Many of us are not even aware that we are sleep deprived. But sleep deprivation is a serious problem - getting insufficient sleep can wreak havoc on your health and general well-being. Read on to improve your "sleep literacy" and help you to get the sleep you need.Read more...
What is active listening?
Active listening is when you actually listen to a person and understand what they are actually feeling without giving them advice on what to do in their situation. Active listening differs from hearing. Hearing is the act of perceiving audible sounds with the ear. It is a passive act. Listening on the other hand, is the active pursuit of understanding what the other person is saying.
What should happen when you are active listening?
When a person starts to tell you information, you will try to judge the person. This can lead to problems. After hearing the information the speaker gives you, you need to repeat what they are saying, since it may not be the same thing that they told you. At this point the person you are talking to should then correct any mistakes before there is any misunderstanding.
When should you use active listening?
You should use active listening when your friends or people you know are talking about something serious. Like when your friend is telling you about how she or he is going to break up with their boyfriend or girlfriend and asks you what they should do.
What to remember when you are active listening?
� You must want to hear what the person has to say. People are not always ready to do this, and sometimes we simply don't want to listen. It is okay to tell someone that you aren't ready to listen when they start talking.
� Take the time to listen and trust in the speaker's ability to work out his or her own problems.
� Hear the speaker out! Listen to the feeling of what is being said. Don't interrupt. Use nods and other nonverbal exchanges.
� Remain calm as possible. Don't shut off your listening by reacting emotionally, or you will receive only part of the message.
What to do and what not to do when you are actively listening?
There are some ways to phrase things that work very well and other ways that don't work so well. People hate to take orders but they love suggestions and they also like to know what you are on their side. When you talk with people you don't want to tell them what to do, you want to lead them to the point where they will come to the "right" conclusion on their own. You want to empower them to make their own decisions about very weighty matters, like their sex life or their future. Never make assumptions or direct statements about their situation, because you don't really know what they are experiencing. Rather tell them what it sounds like to you.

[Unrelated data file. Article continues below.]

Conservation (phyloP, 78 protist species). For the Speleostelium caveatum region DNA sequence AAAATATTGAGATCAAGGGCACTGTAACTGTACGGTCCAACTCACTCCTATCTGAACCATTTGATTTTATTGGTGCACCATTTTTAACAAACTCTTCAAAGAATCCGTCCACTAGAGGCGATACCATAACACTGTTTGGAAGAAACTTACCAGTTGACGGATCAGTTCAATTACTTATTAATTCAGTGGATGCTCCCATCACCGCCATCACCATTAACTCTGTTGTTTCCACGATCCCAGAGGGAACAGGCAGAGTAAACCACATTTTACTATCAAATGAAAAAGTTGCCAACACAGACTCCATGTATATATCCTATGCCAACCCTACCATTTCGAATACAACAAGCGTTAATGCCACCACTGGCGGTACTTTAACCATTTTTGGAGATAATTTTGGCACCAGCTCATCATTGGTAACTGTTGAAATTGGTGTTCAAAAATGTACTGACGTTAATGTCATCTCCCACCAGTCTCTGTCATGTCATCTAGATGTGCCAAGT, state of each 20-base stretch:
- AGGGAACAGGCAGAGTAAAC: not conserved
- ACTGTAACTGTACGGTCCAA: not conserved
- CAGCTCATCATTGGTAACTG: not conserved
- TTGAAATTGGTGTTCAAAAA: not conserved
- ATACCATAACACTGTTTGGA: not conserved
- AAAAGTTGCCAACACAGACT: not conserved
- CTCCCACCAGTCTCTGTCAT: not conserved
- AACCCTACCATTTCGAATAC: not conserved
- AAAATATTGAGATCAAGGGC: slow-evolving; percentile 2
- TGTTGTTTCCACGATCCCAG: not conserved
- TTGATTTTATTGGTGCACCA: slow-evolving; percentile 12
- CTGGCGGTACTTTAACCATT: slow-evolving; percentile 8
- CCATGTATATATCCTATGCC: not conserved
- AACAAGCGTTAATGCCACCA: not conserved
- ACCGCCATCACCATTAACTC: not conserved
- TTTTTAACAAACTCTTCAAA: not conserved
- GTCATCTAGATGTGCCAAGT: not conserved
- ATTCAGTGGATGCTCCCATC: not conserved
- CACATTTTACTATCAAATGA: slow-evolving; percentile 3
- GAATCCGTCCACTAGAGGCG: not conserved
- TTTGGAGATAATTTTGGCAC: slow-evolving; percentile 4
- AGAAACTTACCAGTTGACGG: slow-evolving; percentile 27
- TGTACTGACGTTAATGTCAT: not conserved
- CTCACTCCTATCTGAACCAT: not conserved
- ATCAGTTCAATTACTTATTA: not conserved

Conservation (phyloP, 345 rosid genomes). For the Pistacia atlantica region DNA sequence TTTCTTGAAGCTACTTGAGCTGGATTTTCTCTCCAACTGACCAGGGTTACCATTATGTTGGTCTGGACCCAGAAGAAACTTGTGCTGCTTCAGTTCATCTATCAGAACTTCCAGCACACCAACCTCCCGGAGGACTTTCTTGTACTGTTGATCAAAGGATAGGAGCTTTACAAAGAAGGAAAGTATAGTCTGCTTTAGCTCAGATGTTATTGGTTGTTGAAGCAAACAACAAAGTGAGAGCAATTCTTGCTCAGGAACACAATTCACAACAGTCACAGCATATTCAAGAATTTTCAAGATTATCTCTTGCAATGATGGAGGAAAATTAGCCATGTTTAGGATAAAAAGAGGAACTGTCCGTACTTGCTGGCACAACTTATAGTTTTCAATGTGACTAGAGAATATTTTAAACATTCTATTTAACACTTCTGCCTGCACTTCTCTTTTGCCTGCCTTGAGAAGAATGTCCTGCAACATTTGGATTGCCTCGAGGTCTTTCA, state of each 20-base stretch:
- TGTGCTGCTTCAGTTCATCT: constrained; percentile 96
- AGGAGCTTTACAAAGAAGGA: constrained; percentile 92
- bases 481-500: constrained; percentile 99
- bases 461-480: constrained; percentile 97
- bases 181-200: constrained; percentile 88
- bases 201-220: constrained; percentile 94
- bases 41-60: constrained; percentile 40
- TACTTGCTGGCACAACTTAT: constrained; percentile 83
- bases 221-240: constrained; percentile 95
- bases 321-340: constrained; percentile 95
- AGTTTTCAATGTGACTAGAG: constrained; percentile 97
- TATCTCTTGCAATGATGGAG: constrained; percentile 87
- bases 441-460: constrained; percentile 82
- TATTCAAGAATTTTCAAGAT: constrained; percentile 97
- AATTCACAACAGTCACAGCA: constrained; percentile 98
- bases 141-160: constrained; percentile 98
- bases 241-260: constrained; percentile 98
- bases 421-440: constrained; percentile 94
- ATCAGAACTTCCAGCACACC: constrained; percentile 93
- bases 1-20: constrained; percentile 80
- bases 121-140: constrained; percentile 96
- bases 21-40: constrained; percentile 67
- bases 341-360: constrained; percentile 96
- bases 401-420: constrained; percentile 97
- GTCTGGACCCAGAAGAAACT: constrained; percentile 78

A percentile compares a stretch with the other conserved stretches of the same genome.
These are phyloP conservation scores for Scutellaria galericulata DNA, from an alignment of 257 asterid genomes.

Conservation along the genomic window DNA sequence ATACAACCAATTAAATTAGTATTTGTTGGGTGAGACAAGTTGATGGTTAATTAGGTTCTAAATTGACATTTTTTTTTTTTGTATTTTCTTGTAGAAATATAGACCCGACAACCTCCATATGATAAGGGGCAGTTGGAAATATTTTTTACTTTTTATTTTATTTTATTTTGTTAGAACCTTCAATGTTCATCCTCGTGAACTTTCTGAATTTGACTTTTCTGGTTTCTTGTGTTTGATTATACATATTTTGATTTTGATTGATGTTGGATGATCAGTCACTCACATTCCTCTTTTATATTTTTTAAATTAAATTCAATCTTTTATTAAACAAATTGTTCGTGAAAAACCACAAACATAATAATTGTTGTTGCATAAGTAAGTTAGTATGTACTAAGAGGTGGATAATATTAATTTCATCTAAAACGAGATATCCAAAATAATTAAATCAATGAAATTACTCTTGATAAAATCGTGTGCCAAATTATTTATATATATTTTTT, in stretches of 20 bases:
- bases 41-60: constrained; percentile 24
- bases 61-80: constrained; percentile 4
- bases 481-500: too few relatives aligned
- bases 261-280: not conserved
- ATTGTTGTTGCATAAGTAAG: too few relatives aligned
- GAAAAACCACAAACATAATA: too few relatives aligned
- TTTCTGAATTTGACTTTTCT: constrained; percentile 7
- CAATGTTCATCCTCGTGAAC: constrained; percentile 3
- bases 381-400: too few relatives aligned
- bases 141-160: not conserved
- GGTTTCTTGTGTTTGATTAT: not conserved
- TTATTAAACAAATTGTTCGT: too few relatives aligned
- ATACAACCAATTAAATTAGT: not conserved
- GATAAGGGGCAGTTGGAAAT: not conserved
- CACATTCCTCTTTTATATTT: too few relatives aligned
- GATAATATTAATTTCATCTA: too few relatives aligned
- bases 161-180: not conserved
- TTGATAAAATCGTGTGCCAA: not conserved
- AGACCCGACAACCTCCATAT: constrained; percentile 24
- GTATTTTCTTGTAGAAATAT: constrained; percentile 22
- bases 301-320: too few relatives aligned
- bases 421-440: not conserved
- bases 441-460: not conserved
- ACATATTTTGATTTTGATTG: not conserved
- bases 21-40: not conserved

Anger Management is something that reduces emotional feelings. You can't get rid of or avoid the things or people that make your anger happen. The people who are usually angered have very low tolerance to things that would frustrate you. It can be genetic or physiological. Anger is often negative, we're taught that it's alright to show anxiety, depressions or other emotions but not to express anger.
Not all anger is misplaced, and most of the time it's healthy. It's a natural reaction to our problems. It is not hard to focus on finding a solution to your anger. You can approach it with your best intentions and efforts and you got to make a big attempt to face your problems head on.
Some simple steps you can take are-
-Repeat words like "take it easy"
-Remember something relaxing
-Exercise for a while
Mental Health Assosiation
- Participate in two three-hour training sessions at MHASF offices
- Lead monthly community presentations upon completion of their training
- Commit to a minimum of eight months of service with SOLVE
- Access to an extensive network of peer support
- Modest stipend for successful completion of 8 months service with SOLVE
- High-quality professional communications trainings.
SOLVE Program Manager